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Gun Buybacks Encourage People to Turn in Unwanted Firearms, Aim to Reduce Gun Violence

November 22, 2023

You might not expect to find a trauma surgeon at a police station on a Saturday, but Hartford HealthCare colleagues from four different hospitals volunteered in October to raise awareness about gun safety and support a statewide gun buyback event.

Gun buyback events offer an opportunity for people to turn in unwanted guns, learn about gun safety and obtain gun safes. The goal is to help reduce gun violence in communities, and reduce unsecured and unwanted guns in homes.

Colleagues from the Hartford HealthCare trauma centers, including Hartford Hospital, Backus Hospital and the trauma program at The Hospital of Central Connecticut in partnership with MidState Medical Center, all participated in this year’s gun buyback event.

The third annual Statewide Gun Buyback was held on Saturday, Oct. 28, 2023, offering people an opportunity to turn in unwanted firearms.

History of community cooperation

Hartford Hospital has supported gun buybacks in Hartford for more than 15 years, working with city hospitals, police and community organizers to raise awareness about gun safety and responsible gun ownership. Organizers say sometimes people inherit guns they don’t want or they may decide they no longer want guns or ammunition in their home.

The statewide event seeks to reduce firearm-related injuries by lowering the number of unwanted and unsecured guns that are inside Connecticut homes. Guns are the number one killer of children and teens in the United States.

This year, the Hartford Police Department received a total of 64 firearms and additional ammunition. This included 19 pistols, 18 rifles, 17 revolvers, eight shotguns and two assault rifles. Gift cards, totaling more than $5,000, were given out to those who turned in working guns. Police also distributed 78 gun safes during the event on Saturday in Hartford.

In Meriden, 16 people turned in 58 guns, with a payout of $4,250 in gift cards.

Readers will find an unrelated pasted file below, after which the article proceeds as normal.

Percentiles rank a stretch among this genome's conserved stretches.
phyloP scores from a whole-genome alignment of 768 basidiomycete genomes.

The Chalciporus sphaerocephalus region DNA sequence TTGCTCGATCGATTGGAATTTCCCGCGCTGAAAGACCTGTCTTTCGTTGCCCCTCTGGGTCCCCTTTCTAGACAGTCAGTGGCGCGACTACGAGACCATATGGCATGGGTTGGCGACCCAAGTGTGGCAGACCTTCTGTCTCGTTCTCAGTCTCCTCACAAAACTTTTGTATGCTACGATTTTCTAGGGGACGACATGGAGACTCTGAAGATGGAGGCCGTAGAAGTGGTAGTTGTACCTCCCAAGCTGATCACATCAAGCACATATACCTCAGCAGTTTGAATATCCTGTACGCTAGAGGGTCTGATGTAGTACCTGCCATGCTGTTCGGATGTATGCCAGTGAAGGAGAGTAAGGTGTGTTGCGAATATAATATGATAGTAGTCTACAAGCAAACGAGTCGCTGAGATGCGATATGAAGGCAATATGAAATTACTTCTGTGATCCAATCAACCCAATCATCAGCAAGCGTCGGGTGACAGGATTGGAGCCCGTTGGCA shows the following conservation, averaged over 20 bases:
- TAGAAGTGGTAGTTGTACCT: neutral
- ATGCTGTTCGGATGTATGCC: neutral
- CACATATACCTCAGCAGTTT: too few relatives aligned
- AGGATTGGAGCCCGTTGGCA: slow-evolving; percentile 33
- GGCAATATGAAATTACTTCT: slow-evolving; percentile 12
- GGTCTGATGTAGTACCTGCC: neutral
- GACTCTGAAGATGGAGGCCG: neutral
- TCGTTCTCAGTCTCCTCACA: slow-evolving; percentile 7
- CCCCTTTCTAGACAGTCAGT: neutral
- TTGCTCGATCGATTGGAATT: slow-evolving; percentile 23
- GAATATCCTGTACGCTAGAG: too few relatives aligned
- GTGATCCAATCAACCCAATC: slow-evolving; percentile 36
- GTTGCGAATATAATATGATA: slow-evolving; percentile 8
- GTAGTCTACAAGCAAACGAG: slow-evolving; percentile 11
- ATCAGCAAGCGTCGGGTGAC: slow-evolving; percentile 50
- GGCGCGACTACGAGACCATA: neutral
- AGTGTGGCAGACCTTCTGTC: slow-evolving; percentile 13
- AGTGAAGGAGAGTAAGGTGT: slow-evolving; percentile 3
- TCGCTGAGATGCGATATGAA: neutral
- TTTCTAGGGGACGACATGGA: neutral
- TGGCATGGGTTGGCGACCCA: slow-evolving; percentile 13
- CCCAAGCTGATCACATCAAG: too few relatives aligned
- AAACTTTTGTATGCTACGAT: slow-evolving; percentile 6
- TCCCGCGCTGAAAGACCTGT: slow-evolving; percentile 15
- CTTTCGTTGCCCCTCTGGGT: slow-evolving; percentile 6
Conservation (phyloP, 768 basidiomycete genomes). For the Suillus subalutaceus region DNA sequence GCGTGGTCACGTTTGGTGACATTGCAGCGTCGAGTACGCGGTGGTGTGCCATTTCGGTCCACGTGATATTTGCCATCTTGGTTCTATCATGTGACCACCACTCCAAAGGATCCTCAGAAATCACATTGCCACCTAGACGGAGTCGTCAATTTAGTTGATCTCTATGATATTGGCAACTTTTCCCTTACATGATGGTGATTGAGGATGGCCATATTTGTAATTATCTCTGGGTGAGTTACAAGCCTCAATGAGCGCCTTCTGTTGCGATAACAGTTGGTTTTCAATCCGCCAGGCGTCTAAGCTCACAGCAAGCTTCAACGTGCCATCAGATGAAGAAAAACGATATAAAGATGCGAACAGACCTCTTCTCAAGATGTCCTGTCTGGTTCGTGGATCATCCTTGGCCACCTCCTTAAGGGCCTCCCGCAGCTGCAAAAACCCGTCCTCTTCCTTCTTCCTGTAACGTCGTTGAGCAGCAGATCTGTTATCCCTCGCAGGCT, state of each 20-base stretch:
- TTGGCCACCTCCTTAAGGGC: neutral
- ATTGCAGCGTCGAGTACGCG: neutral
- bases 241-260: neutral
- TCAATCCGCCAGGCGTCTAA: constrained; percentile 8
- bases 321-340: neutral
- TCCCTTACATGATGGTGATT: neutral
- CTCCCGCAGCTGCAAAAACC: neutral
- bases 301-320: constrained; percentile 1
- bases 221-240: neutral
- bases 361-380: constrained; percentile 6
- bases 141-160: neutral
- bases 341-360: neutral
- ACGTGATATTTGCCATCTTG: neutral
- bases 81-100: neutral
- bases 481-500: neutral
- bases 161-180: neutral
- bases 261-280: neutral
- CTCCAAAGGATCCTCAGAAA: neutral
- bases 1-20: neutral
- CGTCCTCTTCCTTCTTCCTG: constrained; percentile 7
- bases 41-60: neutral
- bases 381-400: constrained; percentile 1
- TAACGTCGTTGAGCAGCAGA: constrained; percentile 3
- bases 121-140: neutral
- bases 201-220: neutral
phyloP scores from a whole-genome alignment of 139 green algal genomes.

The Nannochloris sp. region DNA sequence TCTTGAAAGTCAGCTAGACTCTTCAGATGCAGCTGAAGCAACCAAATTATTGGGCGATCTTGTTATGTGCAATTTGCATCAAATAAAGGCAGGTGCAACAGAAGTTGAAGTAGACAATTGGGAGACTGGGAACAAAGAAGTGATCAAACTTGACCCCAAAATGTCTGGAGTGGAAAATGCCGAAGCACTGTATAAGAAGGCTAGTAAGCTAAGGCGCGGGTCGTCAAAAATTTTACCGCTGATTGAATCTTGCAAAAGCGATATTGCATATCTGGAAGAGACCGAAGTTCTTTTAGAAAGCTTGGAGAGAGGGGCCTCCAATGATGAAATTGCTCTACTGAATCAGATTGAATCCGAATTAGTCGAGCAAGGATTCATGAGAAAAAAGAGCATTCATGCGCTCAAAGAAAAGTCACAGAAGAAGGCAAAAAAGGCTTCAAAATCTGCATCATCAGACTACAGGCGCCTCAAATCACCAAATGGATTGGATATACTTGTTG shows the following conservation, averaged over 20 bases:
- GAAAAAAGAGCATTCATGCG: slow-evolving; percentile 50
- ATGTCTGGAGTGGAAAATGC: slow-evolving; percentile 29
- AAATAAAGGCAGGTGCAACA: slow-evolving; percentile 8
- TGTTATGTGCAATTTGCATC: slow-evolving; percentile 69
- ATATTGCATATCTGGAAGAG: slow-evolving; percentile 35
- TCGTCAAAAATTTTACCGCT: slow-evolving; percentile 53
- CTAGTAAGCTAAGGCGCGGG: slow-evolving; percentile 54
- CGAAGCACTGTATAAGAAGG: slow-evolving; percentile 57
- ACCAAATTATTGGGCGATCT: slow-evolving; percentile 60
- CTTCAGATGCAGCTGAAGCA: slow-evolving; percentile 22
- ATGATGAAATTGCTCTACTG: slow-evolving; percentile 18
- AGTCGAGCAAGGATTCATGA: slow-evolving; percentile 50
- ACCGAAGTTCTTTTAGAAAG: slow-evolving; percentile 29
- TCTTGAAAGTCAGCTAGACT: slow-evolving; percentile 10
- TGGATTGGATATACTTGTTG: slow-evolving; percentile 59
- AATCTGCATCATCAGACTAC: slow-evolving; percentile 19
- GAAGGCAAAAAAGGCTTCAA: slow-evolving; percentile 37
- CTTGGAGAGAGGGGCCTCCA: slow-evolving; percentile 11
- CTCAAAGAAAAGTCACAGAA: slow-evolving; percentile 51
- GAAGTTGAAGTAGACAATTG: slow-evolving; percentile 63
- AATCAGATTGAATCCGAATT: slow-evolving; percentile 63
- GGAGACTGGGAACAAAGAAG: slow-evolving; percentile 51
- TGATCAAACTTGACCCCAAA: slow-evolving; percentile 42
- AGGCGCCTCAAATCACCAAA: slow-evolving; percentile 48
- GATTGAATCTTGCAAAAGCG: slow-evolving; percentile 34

Raise awareness, promote prevention of gun injuries

A press conference was held on Oct. 26 in Hartford to promote the event, with doctors from various Hartford hospitals and representatives from Newtown Action Alliance and Ethan Miller Song Foundation, as well as Lt. Gov. Susan Bysiewicz speaking about the importance of gun violence prevention.

Alfred Croteau, MD, a trauma surgeon at Hartford Hospital who has participated in gun buyback events in Hartford for the past six years, spoke at the press conference about the importance of prevention and raising awareness.

“As a trauma surgeon, I’ve had the privilege and the burden of treating patients injured by firearms. It’s a role I take very seriously. As of today in 2023 alone, the Hartford Hospital team treated more than 100 patients with gunshot wounds and more than half of those patients stayed in the hospital on average more than 10 days,” Croteau says. “I stand before you advocating not for our response to these incidents but for their prevention. Prevention should always be our primary goal. We can’t heal the pain and suffering caused by gun violence after the fact. We can only strive to ensure these incidents never occur in the first place.”

Gun buybacks offer a safe, anonymous and responsible option for individuals to remove unwanted firearms from their homes. This year’s #KeepKidsSafe gun buyback was held statewide and included support from Connecticut Children’s, Saint Francis Hospital, Saint Mary’s Hospital, and Yale New Haven Health, as well as law enforcement and Newtown Action Alliance.